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Capital of the Solomon Islands


Pictures of Honiara
Vilu War Museum
World War II sites

By Richard Moore

Honiara is the main city on Guadalcanal and people’s opinions of the city are not high.

Initially, it is fair to say we could see why few suggest having a lengthy stay in the country’s capital.

It hasn’t recovered from the ravaging of catastrophic floods and litter covers the streets, but the people are polite and quick to return a smile.

And it does have some nice restaurants, although peak-hour traffic and wandering pedestrians make for some heart-in-the-mouth moments.

Honiara is a good base from which to explore the island of Guadalcanal.

For World War II buffs there are plenty of things to see on day trips around the island.

We began with a visit to the US Skyline Memorial in Honiara with a knowledgeable battlefield guide, Michael Ramosaea. The memorial sits overlooking the city and the views are worth checking out.

The Stars and Stripes and Solomons flags fly over the carved marble memorial walls, which tell of the bloody battles fought to clear the islands of the invading Japanese and the high cost in lives that were claimed on the land, in the air and on the sea.

On the Honiara waterfront there is a statue to the courageous Allied Coastwatchers who, together with local islanders, monitored Japanese shipping movements.

Outside the police headquarters is one honouring Sir Jacob Vouza - a retired police officer whose bravery saved an American force from a surprise Japanese night attack.

About 50km west of the capital is the Vilu War Museum.

The museum building is basic but when you go through to the outside displays you see what the place is all about.

There are the remnants of planes, engines and intact Japanese artillery pieces.

The Vilu museum is inspiring and visitors making the effort to see it will not be disappointed.

Our last night in Honiara was spent at a very nice Chinese establishment called the Mandarin Restaurant where the food was superb.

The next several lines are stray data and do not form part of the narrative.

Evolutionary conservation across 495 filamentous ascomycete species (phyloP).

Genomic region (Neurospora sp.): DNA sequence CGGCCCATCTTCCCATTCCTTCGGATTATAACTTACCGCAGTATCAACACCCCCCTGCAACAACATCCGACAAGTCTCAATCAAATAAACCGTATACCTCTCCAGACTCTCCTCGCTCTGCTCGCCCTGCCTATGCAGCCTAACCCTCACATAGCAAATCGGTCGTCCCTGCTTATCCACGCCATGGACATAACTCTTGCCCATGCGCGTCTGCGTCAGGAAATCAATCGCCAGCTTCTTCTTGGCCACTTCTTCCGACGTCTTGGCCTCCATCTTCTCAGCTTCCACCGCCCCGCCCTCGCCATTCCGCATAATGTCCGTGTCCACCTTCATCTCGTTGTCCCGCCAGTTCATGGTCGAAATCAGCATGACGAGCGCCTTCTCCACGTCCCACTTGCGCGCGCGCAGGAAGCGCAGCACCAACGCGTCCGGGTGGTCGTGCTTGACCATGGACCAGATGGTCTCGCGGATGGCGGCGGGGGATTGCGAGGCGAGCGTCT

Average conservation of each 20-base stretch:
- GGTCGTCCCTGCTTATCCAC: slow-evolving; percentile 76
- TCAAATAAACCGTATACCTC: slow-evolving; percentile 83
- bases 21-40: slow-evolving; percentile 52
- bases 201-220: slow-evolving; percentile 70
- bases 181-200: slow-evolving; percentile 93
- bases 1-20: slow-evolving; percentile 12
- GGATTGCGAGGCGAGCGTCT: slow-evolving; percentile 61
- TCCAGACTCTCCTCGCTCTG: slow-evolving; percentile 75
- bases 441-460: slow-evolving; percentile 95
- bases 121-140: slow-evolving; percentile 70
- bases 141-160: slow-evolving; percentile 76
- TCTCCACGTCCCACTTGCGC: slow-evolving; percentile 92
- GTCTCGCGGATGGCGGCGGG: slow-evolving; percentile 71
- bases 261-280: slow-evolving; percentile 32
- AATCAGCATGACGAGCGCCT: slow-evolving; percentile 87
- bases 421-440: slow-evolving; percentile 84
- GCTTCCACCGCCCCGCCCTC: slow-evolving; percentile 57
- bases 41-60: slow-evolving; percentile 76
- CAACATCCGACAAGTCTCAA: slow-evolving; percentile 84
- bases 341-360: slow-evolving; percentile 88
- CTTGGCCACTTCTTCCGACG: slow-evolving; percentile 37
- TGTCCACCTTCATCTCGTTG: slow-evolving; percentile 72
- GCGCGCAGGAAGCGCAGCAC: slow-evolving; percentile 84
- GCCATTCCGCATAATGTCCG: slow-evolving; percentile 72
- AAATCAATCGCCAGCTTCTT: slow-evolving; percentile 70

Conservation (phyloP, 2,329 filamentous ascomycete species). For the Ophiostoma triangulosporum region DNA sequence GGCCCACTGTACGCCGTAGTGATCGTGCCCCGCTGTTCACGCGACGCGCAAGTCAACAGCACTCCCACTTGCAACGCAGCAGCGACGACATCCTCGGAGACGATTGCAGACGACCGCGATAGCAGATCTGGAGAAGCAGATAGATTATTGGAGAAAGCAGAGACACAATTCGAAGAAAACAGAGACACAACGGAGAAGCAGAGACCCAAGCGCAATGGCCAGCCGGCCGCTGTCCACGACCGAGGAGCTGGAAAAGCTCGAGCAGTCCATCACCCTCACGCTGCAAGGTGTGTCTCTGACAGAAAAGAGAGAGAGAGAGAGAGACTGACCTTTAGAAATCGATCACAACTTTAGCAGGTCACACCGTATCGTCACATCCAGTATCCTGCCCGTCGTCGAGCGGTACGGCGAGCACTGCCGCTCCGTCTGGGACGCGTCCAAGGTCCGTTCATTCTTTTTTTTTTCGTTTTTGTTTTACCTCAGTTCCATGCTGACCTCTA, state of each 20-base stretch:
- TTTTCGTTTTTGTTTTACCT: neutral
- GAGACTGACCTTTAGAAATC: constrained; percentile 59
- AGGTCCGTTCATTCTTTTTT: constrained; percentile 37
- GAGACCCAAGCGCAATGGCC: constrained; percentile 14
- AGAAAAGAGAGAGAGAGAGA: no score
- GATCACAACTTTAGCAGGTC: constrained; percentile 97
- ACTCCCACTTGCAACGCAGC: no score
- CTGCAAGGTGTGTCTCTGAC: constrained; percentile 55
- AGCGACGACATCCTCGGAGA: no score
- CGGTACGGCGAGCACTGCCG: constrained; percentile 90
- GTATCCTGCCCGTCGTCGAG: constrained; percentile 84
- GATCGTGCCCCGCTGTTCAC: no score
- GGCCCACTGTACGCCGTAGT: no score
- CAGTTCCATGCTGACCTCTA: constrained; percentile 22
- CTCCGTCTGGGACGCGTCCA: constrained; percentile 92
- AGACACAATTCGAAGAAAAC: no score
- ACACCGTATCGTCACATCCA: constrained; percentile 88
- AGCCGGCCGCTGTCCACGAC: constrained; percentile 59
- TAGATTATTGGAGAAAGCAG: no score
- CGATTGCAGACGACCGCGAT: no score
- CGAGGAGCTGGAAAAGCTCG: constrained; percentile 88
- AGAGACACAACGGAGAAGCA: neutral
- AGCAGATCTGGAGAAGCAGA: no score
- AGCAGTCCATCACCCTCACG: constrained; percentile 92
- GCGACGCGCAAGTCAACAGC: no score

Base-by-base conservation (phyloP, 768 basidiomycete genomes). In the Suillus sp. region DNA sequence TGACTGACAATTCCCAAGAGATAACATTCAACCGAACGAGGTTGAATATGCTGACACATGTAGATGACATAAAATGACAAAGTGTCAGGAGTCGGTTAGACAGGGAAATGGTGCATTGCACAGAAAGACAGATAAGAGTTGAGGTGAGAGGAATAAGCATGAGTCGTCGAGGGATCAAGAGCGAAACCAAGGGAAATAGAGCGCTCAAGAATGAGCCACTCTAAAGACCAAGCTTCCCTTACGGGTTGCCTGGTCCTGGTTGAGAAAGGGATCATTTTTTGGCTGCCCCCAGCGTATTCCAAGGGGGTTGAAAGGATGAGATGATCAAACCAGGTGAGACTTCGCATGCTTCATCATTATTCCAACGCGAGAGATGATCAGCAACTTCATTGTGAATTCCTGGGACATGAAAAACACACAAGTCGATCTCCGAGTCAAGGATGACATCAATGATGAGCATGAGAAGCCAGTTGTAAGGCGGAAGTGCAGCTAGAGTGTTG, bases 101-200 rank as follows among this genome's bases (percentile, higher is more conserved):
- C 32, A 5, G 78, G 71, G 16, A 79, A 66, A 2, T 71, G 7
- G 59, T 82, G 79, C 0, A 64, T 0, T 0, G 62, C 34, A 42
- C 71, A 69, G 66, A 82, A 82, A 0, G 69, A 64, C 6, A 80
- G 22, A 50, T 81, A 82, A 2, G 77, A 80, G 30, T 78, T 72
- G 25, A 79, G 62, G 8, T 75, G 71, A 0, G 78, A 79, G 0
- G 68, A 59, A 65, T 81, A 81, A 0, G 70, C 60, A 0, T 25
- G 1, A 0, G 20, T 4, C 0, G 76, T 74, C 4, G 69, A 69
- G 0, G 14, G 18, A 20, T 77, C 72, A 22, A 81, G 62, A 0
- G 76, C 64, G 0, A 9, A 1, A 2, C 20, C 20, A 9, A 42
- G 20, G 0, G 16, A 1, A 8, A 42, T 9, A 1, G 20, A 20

Normally I'm not a massive fan of Chinese cuisine but the food in the Mandarin would almost have me flying back to Honiara for a night out it was that good.

Anyway, on our last morning we headed out early to visit a few more key WWII sites.

The first stop was Hell’s Point, a sealed off area littered with unexploded ordnance from the war. But, they had some Japanese tanks and so we snuck in to get some pictures – only to be yelled at by a rightly grumpy policeman who asked if we had not seen the massive sign saying “No Entry.”

Still, we got the shots …

Then it was on to Alligator Creek, the site of the battle of Tenaru where US Marines held off a huge Japanese attack after being warned of the assault by war hero Sir Jacob Vouza.

It was a bloody affair with more than 800 Japanese being killed. The battle features in the first episode of the TV miniseries The Pacific.

We drove off road a ways and came to the Ichiki Memorial, a shrine to the Japanese troops who died in that battle.

Next stop was Red Beach where the Allied forces first landed on Guadalcanal. There’s not much to see other than the occasional wire cord sticking out of the sand.

The same can’t be said of Tetere War Museum where scores of Amtracks – amphibious landing vehicles are standing about.

The museum is owned by Samwell Basoe who is the grandson of Sir Jacob Vouza.

We would need more than a couple of days in Honiara to check out all of the sights on offer around Guadalcanal and after you get your mind around the city's semi-organised chaos it's not such a bad place to stay.


Copyright 2014 RICHARD MOORE